The Southern Baptist Convention’s Foreign Mission Board contributed $10,000 monthly through Church World Services until September 1969 when it ended support out of fear of reprisals against missionaries by the Nigerian government.

Those and other funds paid for 5,314 relief flights into Biafra with 60,040 metric tons of relief over the course of the war, Durham recorded.

The magnitude of the airlift was required given the magnitude of the suffering.

By November 1969, the region had 1.5 million refugees in 1,757 refugee camps. The death toll had dropped by then to 1,000 to 2,000 deaths per day, down from 3,000 to 4,000 civilian deaths per day between August and October 1968.

“[P]erhaps no decision made by Christian missions has had greater political repercussions than the decision to operate a relief program in Biafra,” Durham wrote.

Southern Baptists and others “predicated their relief program … on the assumption that the humanitarian and political issues of the war could be separated, or if they could not, then the humanitarian must take precedent over the political,” Durham explained.

One accusation against the relief effort was that it was involved in gun running, something the Christian humanitarians opposed.

And at one point, they even suspended relief flights until the Biafran government agreed to their conditions, wrote Durham, who was responsible for the food and medicine flown into the Uli airport in Biafra.

He recounts a multitude of other relief challenges – flights at night to avoid the Nigerian air force, airport runway repairs from bombing runs, commandeered relief trucks by the Biafra military, mass movements of Igbos fleeing from the fighting, deterioration of infrastructure, and unreliable communications.

Toward the end of the war was the challenge of evacuating relief workers.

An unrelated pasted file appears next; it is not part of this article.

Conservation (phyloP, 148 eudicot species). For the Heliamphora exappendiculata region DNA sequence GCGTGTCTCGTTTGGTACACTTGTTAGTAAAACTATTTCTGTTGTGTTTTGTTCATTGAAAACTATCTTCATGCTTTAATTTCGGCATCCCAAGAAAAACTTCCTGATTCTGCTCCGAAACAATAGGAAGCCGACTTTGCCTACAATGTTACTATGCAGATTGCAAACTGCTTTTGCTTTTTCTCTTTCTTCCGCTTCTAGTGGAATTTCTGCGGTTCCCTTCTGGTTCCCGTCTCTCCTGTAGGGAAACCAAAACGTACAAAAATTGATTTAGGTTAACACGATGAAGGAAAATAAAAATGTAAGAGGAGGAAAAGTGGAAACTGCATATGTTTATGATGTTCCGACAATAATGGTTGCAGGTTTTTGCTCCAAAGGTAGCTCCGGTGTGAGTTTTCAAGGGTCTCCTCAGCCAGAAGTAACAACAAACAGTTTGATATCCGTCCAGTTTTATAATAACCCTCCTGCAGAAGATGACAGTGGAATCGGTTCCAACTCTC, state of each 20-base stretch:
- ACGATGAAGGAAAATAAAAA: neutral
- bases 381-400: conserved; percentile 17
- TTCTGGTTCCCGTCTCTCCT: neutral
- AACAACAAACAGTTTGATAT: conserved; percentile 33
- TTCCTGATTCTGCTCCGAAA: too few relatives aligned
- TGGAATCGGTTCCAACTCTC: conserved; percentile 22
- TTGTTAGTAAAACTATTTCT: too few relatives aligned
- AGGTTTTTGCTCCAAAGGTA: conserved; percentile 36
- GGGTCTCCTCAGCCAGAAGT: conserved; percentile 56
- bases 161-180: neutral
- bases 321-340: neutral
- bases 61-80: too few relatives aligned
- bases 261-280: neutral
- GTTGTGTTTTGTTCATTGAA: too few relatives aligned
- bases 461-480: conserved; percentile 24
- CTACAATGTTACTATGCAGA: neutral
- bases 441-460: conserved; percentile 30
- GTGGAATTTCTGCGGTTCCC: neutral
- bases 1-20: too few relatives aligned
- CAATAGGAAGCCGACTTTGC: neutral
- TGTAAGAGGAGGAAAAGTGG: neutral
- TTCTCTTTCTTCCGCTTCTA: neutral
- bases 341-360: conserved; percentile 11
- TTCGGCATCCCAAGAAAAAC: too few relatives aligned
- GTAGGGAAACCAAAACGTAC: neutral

After the evacuation of humanitarian expatriates as the Biafran government collapsed, Joint Church Aid had 10,000 tons of supplies on the island of Sao Tome.

It offered the supplies to the federal government, which now occupied a secessionist region teeming with millions of hungry people. Those supplies would have fed 5 million people for 20 days.

The military head of state, Gen. Yakubu Gowon, declared that Nigeria would not accept “blood money,” what he saw as aid from organizations that had helped Biafra.

Durham lamented that “politics took precedent over people.”

The aid was then distributed to other parts of the world and Joint Church Aid was dissolved.

In addition to valuable factual information about what happened on the complicated humanitarian front in the civil war, Durham’s dissertation discloses insight into Baptist polity – how a mission board and missionaries made decisions, the deep respect for Baptist individualism, and the sturdy commitment to human needs over political issues.

Durham’s work reveals the best of the Baptist tradition. It’s a story worth knowing.

Robert Parham is executive editor of and executive director of its parent organization, the Baptist Center for Ethics. Follow him on Twitter at RobertParham1 and friend him on Facebook.